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'Why do you not want people to vote:' Former felon details voting struggles

Posted at 6:58 AM, Sep 28, 2020
and last updated 2020-09-28 07:14:29-04

TAMPA, Fla. — From high profile athletes like LeBron James to former presidential candidates like Michael Bloomberg; high powered names are fronting millions of dollars to pay off former felons' debts in Florida.

The November election is quickly approaching, and a fight continues over Amendment 4, which initially allowed former felons the right to vote.

The amendment passed in 2018, with 65% of Floridians voting in favor of it. Since then, a legal battle over it has taken over the court systems.

A federal appellate court ruled on Sept. 11 that in addition to serving their sentences, Florida felons must pay all fines, restitution, and legal fees before they can regain their right to vote.

Under Amendment 4, felons who have completed their sentences would have voting rights restored except those who committed murder or sex crimes. Republican lawmakers then moved to define what it means to complete a sentence.

In addition to prison time served, lawmakers directed that all legal financial obligations, including unpaid fines and restitution, would also have to be settled before a felon could be eligible to vote.
Ronnie Reddish is one of those former felons.

"I was under the impression that you had to go to the clemency board, which may take years, so they're suppressing voters," Reddish said.


Reddish had his court fees paid, but the back and forth battle between the state and activists created confusion and apprehension over registering to vote. Doing so while still owing court fees could result in a felony.

"Some people believe that once you go to jail or prison that that's where you belong," Reddish said.

Thanks to the efforts of Ernest Johnson with the Florida Rights Restoration Coalition, people like Reddish got the clarity they needed.

Day in and day out, Johnson knocks on thousands of doors to ask people if they're registered to vote and if they know anyone who needs their fees paid. The FRRC has a team of lawyers helping untangle any confusion.

"We are trying to reform the system. System of voter suppression because that is all it is," Johnson said.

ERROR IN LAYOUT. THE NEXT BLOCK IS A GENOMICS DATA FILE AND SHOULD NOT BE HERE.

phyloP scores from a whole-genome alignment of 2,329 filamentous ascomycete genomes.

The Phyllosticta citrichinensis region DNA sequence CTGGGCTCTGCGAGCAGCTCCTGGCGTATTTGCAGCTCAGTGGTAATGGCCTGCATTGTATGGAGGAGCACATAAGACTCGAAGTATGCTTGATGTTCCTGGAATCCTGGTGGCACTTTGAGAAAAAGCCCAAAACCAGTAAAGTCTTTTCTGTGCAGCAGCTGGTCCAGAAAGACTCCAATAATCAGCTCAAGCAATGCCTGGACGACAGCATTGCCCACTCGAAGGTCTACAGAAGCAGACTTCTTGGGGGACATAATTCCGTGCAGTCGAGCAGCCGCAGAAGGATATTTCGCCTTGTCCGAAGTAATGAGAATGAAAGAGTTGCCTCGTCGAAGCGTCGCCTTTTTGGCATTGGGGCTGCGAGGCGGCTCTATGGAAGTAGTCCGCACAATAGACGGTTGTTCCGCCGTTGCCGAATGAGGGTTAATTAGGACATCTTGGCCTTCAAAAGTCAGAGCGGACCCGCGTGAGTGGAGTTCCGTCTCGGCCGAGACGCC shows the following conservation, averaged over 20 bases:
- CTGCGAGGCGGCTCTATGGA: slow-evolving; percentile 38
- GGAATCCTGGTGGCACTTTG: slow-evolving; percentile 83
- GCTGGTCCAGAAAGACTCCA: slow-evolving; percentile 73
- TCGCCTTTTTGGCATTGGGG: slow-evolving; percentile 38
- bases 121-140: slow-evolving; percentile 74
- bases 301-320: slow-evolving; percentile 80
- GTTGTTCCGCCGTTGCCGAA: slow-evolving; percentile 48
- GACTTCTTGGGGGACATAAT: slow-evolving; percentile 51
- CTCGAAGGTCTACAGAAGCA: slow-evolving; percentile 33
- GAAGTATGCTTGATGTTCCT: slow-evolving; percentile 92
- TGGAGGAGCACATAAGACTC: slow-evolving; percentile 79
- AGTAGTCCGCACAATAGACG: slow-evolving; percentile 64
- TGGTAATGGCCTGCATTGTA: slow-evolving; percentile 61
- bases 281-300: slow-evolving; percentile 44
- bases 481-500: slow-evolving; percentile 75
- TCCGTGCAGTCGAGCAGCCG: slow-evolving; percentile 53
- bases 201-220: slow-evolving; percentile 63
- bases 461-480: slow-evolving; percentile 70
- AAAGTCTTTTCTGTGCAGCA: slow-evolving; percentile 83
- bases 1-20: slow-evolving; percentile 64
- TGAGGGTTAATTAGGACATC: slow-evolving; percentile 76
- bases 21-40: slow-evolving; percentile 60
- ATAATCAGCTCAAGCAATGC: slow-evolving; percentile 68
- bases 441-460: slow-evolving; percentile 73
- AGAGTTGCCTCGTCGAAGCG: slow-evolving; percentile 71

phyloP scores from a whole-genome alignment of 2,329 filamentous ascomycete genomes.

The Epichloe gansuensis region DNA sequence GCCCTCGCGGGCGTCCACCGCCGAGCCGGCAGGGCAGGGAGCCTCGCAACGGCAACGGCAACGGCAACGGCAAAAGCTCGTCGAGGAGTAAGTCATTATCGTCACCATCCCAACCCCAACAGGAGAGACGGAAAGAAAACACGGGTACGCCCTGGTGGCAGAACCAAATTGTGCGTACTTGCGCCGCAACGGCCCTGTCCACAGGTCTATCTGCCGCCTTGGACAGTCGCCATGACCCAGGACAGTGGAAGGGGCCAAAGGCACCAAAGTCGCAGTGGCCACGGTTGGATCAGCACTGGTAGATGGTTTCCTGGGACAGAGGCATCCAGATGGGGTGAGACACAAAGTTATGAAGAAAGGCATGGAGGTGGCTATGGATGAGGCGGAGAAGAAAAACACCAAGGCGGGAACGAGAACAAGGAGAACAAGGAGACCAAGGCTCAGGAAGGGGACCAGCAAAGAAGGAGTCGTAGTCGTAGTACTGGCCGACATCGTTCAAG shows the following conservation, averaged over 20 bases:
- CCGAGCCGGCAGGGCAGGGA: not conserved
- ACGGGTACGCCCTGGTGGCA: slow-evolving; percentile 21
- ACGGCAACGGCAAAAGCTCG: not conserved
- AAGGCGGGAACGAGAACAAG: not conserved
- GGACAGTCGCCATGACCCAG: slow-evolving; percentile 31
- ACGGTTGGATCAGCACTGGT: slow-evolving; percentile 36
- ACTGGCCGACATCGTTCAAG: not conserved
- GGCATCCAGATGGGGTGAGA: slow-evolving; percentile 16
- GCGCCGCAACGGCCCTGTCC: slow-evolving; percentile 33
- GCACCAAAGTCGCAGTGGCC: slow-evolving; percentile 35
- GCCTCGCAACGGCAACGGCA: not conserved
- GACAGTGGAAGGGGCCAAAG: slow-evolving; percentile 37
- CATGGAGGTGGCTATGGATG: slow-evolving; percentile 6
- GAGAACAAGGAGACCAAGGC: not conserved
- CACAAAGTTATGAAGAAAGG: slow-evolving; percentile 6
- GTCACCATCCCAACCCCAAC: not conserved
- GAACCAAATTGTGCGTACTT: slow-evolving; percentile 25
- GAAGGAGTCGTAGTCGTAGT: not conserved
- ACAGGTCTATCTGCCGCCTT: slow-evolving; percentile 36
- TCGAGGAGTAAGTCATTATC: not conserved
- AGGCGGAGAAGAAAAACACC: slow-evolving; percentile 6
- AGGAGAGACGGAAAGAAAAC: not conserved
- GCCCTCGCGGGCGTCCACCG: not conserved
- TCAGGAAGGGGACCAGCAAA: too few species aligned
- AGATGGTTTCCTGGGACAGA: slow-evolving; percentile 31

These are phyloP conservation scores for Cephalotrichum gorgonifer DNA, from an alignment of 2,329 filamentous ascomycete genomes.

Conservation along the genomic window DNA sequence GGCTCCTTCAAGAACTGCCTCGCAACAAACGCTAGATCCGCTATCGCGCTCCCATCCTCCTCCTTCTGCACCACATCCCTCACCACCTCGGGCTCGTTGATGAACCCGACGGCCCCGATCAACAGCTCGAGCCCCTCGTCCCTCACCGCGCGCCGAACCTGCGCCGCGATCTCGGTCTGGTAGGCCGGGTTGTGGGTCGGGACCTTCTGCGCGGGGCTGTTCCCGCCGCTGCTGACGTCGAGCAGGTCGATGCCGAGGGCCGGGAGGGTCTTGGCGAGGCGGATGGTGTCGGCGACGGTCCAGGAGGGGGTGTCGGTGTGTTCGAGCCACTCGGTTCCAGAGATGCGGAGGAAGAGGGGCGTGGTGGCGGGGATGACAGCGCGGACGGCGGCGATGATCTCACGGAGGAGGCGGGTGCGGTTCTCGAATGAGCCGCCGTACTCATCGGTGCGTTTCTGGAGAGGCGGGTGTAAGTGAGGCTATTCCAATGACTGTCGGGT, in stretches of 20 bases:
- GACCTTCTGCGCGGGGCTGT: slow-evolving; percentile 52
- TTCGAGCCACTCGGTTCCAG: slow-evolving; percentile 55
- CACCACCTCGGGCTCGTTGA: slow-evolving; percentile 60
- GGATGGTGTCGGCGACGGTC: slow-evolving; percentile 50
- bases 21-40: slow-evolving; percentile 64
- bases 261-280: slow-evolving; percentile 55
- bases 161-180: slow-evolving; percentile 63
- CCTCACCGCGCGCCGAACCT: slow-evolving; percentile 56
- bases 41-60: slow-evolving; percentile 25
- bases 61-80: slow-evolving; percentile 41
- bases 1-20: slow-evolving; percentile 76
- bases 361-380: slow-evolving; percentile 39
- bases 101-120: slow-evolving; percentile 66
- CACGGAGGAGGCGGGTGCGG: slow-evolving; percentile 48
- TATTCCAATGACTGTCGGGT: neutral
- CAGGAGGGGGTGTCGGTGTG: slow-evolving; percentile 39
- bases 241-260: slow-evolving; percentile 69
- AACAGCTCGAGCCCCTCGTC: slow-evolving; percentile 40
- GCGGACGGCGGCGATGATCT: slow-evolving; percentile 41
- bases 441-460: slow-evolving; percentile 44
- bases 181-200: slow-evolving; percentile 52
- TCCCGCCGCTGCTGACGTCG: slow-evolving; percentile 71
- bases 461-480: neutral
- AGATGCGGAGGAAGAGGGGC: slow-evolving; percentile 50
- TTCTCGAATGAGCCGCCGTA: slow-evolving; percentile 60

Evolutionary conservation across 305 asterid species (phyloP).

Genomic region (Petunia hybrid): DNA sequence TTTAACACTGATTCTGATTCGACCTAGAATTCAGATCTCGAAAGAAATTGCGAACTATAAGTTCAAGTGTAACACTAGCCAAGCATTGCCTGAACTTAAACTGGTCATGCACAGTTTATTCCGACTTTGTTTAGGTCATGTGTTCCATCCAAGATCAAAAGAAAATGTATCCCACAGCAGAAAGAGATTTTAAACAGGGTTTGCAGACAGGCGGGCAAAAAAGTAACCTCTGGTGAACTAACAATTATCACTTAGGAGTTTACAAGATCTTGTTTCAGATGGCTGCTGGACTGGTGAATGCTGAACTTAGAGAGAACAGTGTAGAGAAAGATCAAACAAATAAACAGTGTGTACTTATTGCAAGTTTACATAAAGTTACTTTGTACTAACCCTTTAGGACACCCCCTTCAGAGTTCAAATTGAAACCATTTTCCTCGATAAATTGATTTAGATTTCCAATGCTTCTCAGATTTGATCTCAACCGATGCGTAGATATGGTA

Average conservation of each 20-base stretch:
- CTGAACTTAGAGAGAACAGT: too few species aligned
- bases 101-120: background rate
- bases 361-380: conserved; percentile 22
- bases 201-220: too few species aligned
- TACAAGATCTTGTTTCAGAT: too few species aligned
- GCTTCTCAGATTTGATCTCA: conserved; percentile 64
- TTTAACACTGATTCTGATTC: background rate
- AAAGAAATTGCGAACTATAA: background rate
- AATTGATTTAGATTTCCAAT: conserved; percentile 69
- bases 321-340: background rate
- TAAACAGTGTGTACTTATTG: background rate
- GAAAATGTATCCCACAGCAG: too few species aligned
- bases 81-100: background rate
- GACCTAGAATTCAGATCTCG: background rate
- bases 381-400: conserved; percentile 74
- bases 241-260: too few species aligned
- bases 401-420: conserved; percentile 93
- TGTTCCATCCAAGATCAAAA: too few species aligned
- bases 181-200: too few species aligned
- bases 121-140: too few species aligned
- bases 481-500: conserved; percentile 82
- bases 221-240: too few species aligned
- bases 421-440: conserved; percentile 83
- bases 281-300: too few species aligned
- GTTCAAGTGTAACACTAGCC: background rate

Hillsborough County State Attorney Andrew Warren said the legal battles have not only created confusion; they have created a hurdle most people can't jump.

"It imposes wealth discrimination in our voting process. We are now checking at the ballot box whether you have money. It's creating two classes of voters," Warren said.

Warren said even if a former felon can pay the fees, the avenue to find out how much they owe can be more daunting than the fees themselves.

The state currently does not have a central system to show fines owed. Instead, an individual search in the county clerk of court has to be made.

"What the court found that looked in detail to this process determined that with a relatively small number of plaintiffs, fewer than 20 plaintiffs the state could not accurately identify how much each person owed. If the state couldn't do it for 20 people, how are they supposed to do it for hundreds of thousands," Warren said.

ABC Action News contacted the governor's office and the department of state for clarity.

A representative with the department of state directed us to their website and didn't respond to our questions about a convoluted payment system.

"Why do you not want people to vote," Reddish said. "I think one of the highest honors is being able to vote because that means every individual has a say so."

Reddish is now a registered voter. The November election will be the first time he has ever voted. He's working with Johnson in his fight to inform and reform what many are calling a broken system.

For more information about the FRRC click here.